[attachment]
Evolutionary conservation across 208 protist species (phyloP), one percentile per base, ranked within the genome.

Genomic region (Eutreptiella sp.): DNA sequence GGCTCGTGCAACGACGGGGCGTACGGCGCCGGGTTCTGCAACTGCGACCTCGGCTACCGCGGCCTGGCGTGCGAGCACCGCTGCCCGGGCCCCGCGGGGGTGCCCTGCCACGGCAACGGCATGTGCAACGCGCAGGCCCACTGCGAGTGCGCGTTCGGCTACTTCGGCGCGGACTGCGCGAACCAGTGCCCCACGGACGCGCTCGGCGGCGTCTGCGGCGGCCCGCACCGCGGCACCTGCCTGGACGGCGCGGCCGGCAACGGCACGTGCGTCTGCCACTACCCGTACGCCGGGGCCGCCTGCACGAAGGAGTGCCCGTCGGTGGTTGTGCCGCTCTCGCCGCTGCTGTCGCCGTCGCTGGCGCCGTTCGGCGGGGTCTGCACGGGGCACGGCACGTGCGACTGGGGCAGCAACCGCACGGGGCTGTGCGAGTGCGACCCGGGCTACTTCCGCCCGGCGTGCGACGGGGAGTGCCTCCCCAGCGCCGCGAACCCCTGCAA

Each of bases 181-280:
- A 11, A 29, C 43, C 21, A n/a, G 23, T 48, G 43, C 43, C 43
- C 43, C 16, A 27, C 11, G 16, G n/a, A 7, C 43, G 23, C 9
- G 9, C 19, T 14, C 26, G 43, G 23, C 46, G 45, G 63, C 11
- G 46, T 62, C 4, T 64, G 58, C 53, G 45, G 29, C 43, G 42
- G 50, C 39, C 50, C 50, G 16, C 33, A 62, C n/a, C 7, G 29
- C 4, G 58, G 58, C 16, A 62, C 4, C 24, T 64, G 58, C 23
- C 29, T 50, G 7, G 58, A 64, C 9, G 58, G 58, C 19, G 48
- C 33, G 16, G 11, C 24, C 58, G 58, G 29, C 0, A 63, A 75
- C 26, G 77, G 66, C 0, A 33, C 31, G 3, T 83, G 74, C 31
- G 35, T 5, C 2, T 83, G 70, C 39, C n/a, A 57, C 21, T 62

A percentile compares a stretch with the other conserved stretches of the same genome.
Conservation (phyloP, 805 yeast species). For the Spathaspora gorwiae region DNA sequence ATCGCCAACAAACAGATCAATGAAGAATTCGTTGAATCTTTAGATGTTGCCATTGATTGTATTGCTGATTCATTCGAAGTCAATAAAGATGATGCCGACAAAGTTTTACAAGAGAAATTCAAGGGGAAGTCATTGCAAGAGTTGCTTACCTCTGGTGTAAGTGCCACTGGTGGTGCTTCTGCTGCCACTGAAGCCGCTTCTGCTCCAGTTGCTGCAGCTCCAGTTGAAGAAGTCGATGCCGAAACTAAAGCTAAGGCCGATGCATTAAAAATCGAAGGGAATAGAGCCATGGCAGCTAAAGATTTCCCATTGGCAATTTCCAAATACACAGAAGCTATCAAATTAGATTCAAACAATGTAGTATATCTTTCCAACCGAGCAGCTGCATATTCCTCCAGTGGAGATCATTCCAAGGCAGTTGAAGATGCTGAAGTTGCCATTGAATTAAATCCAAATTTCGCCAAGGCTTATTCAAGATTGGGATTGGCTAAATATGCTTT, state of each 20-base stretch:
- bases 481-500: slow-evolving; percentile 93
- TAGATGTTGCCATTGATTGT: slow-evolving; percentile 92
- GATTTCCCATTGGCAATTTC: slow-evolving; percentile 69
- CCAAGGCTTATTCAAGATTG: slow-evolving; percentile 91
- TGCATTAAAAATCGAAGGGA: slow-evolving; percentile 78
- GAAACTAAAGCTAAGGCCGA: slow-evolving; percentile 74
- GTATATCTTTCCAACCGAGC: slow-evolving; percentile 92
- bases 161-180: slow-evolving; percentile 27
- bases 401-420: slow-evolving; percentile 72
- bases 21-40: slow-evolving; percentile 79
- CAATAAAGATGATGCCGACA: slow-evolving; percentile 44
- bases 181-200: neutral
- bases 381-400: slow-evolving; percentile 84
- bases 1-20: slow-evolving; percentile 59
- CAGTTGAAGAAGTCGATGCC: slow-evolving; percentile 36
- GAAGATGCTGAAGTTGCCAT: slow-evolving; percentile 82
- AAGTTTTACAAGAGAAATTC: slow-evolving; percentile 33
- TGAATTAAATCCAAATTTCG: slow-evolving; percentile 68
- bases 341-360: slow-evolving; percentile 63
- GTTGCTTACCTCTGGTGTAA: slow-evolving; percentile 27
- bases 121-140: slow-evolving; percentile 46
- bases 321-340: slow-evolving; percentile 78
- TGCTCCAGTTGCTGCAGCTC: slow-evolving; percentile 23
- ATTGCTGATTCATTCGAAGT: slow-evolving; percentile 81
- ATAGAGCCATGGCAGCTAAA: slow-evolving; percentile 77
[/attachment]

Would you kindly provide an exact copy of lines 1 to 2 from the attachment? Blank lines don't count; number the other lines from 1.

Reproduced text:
Evolutionary conservation across 208 protist species (phyloP), one percentile per base, ranked within the genome.

Genomic region (Eutreptiella sp.): DNA sequence GGCTCGTGCAACGACGGGGCGTACGGCGCCGGGTTCTGCAACTGCGACCTCGGCTACCGCGGCCTGGCGTGCGAGCACCGCTGCCCGGGCCCCGCGGGGGTGCCCTGCCACGGCAACGGCATGTGCAACGCGCAGGCCCACTGCGAGTGCGCGTTCGGCTACTTCGGCGCGGACTGCGCGAACCAGTGCCCCACGGACGCGCTCGGCGGCGTCTGCGGCGGCCCGCACCGCGGCACCTGCCTGGACGGCGCGGCCGGCAACGGCACGTGCGTCTGCCACTACCCGTACGCCGGGGCCGCCTGCACGAAGGAGTGCCCGTCGGTGGTTGTGCCGCTCTCGCCGCTGCTGTCGCCGTCGCTGGCGCCGTTCGGCGGGGTCTGCACGGGGCACGGCACGTGCGACTGGGGCAGCAACCGCACGGGGCTGTGCGAGTGCGACCCGGGCTACTTCCGCCCGGCGTGCGACGGGGAGTGCCTCCCCAGCGCCGCGAACCCCTGCAA